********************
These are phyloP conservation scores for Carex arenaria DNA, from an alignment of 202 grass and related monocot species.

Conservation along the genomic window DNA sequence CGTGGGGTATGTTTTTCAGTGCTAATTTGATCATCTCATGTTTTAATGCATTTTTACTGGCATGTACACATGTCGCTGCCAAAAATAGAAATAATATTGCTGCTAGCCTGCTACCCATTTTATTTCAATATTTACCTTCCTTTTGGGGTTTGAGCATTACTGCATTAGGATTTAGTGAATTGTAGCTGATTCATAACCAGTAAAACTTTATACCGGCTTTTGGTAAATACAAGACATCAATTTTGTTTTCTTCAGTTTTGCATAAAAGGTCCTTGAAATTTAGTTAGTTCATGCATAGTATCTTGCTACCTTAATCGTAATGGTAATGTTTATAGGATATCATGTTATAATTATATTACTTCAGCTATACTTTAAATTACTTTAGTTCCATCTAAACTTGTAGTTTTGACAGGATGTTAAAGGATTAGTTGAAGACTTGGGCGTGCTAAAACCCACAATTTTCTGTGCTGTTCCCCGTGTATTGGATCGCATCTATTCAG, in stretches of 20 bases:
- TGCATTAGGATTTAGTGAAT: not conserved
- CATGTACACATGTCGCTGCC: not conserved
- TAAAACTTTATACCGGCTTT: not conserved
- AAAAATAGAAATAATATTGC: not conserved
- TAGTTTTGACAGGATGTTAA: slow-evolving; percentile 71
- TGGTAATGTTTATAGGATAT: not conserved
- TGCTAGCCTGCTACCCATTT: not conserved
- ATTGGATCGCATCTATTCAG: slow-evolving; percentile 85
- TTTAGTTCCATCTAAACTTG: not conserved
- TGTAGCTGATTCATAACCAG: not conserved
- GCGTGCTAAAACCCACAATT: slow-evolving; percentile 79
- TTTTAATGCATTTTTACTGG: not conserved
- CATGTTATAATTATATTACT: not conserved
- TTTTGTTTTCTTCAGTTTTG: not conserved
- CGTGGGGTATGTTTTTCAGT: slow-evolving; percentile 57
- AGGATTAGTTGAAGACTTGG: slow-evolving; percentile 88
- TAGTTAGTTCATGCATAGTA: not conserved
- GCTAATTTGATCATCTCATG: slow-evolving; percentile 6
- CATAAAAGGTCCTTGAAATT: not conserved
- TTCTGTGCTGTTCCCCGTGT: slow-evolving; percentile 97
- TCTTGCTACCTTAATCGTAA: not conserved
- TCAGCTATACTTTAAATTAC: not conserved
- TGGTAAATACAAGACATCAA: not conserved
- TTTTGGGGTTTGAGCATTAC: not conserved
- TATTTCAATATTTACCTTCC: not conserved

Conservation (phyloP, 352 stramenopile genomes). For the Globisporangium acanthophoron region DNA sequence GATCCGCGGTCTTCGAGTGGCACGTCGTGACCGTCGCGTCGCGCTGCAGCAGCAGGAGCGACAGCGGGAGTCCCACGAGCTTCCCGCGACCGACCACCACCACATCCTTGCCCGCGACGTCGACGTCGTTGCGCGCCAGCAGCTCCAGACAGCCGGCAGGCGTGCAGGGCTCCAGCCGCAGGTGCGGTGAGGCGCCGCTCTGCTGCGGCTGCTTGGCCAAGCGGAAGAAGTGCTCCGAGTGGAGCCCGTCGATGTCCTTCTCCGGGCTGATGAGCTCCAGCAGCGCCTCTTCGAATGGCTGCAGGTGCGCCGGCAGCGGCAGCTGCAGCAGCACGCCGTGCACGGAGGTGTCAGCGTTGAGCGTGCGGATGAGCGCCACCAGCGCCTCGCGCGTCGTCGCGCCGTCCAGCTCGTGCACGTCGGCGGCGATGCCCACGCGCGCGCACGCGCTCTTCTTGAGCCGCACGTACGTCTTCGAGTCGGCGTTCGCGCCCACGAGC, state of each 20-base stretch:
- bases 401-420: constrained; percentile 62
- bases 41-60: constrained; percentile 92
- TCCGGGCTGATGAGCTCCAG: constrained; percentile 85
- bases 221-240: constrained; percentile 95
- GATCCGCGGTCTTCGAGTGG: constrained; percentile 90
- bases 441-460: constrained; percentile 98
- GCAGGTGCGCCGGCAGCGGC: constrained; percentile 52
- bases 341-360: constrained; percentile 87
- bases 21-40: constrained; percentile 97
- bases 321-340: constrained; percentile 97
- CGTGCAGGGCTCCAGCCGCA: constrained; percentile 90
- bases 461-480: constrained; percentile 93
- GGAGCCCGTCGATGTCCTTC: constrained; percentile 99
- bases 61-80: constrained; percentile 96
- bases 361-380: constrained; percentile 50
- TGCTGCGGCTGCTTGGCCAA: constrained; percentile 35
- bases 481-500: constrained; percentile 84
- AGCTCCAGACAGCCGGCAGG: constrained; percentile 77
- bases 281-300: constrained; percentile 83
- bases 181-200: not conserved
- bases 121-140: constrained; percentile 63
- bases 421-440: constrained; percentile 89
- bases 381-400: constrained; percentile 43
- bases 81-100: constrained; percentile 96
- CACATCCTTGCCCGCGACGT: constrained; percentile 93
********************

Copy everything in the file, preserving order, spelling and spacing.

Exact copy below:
These are phyloP conservation scores for Carex arenaria DNA, from an alignment of 202 grass and related monocot species.

Conservation along the genomic window DNA sequence CGTGGGGTATGTTTTTCAGTGCTAATTTGATCATCTCATGTTTTAATGCATTTTTACTGGCATGTACACATGTCGCTGCCAAAAATAGAAATAATATTGCTGCTAGCCTGCTACCCATTTTATTTCAATATTTACCTTCCTTTTGGGGTTTGAGCATTACTGCATTAGGATTTAGTGAATTGTAGCTGATTCATAACCAGTAAAACTTTATACCGGCTTTTGGTAAATACAAGACATCAATTTTGTTTTCTTCAGTTTTGCATAAAAGGTCCTTGAAATTTAGTTAGTTCATGCATAGTATCTTGCTACCTTAATCGTAATGGTAATGTTTATAGGATATCATGTTATAATTATATTACTTCAGCTATACTTTAAATTACTTTAGTTCCATCTAAACTTGTAGTTTTGACAGGATGTTAAAGGATTAGTTGAAGACTTGGGCGTGCTAAAACCCACAATTTTCTGTGCTGTTCCCCGTGTATTGGATCGCATCTATTCAG, in stretches of 20 bases:
- TGCATTAGGATTTAGTGAAT: not conserved
- CATGTACACATGTCGCTGCC: not conserved
- TAAAACTTTATACCGGCTTT: not conserved
- AAAAATAGAAATAATATTGC: not conserved
- TAGTTTTGACAGGATGTTAA: slow-evolving; percentile 71
- TGGTAATGTTTATAGGATAT: not conserved
- TGCTAGCCTGCTACCCATTT: not conserved
- ATTGGATCGCATCTATTCAG: slow-evolving; percentile 85
- TTTAGTTCCATCTAAACTTG: not conserved
- TGTAGCTGATTCATAACCAG: not conserved
- GCGTGCTAAAACCCACAATT: slow-evolving; percentile 79
- TTTTAATGCATTTTTACTGG: not conserved
- CATGTTATAATTATATTACT: not conserved
- TTTTGTTTTCTTCAGTTTTG: not conserved
- CGTGGGGTATGTTTTTCAGT: slow-evolving; percentile 57
- AGGATTAGTTGAAGACTTGG: slow-evolving; percentile 88
- TAGTTAGTTCATGCATAGTA: not conserved
- GCTAATTTGATCATCTCATG: slow-evolving; percentile 6
- CATAAAAGGTCCTTGAAATT: not conserved
- TTCTGTGCTGTTCCCCGTGT: slow-evolving; percentile 97
- TCTTGCTACCTTAATCGTAA: not conserved
- TCAGCTATACTTTAAATTAC: not conserved
- TGGTAAATACAAGACATCAA: not conserved
- TTTTGGGGTTTGAGCATTAC: not conserved
- TATTTCAATATTTACCTTCC: not conserved

Conservation (phyloP, 352 stramenopile genomes). For the Globisporangium acanthophoron region DNA sequence GATCCGCGGTCTTCGAGTGGCACGTCGTGACCGTCGCGTCGCGCTGCAGCAGCAGGAGCGACAGCGGGAGTCCCACGAGCTTCCCGCGACCGACCACCACCACATCCTTGCCCGCGACGTCGACGTCGTTGCGCGCCAGCAGCTCCAGACAGCCGGCAGGCGTGCAGGGCTCCAGCCGCAGGTGCGGTGAGGCGCCGCTCTGCTGCGGCTGCTTGGCCAAGCGGAAGAAGTGCTCCGAGTGGAGCCCGTCGATGTCCTTCTCCGGGCTGATGAGCTCCAGCAGCGCCTCTTCGAATGGCTGCAGGTGCGCCGGCAGCGGCAGCTGCAGCAGCACGCCGTGCACGGAGGTGTCAGCGTTGAGCGTGCGGATGAGCGCCACCAGCGCCTCGCGCGTCGTCGCGCCGTCCAGCTCGTGCACGTCGGCGGCGATGCCCACGCGCGCGCACGCGCTCTTCTTGAGCCGCACGTACGTCTTCGAGTCGGCGTTCGCGCCCACGAGC, state of each 20-base stretch:
- bases 401-420: constrained; percentile 62
- bases 41-60: constrained; percentile 92
- TCCGGGCTGATGAGCTCCAG: constrained; percentile 85
- bases 221-240: constrained; percentile 95
- GATCCGCGGTCTTCGAGTGG: constrained; percentile 90
- bases 441-460: constrained; percentile 98
- GCAGGTGCGCCGGCAGCGGC: constrained; percentile 52
- bases 341-360: constrained; percentile 87
- bases 21-40: constrained; percentile 97
- bases 321-340: constrained; percentile 97
- CGTGCAGGGCTCCAGCCGCA: constrained; percentile 90
- bases 461-480: constrained; percentile 93
- GGAGCCCGTCGATGTCCTTC: constrained; percentile 99
- bases 61-80: constrained; percentile 96
- bases 361-380: constrained; percentile 50
- TGCTGCGGCTGCTTGGCCAA: constrained; percentile 35
- bases 481-500: constrained; percentile 84
- AGCTCCAGACAGCCGGCAGG: constrained; percentile 77
- bases 281-300: constrained; percentile 83
- bases 181-200: not conserved
- bases 121-140: constrained; percentile 63
- bases 421-440: constrained; percentile 89
- bases 381-400: constrained; percentile 43
- bases 81-100: constrained; percentile 96
- CACATCCTTGCCCGCGACGT: constrained; percentile 93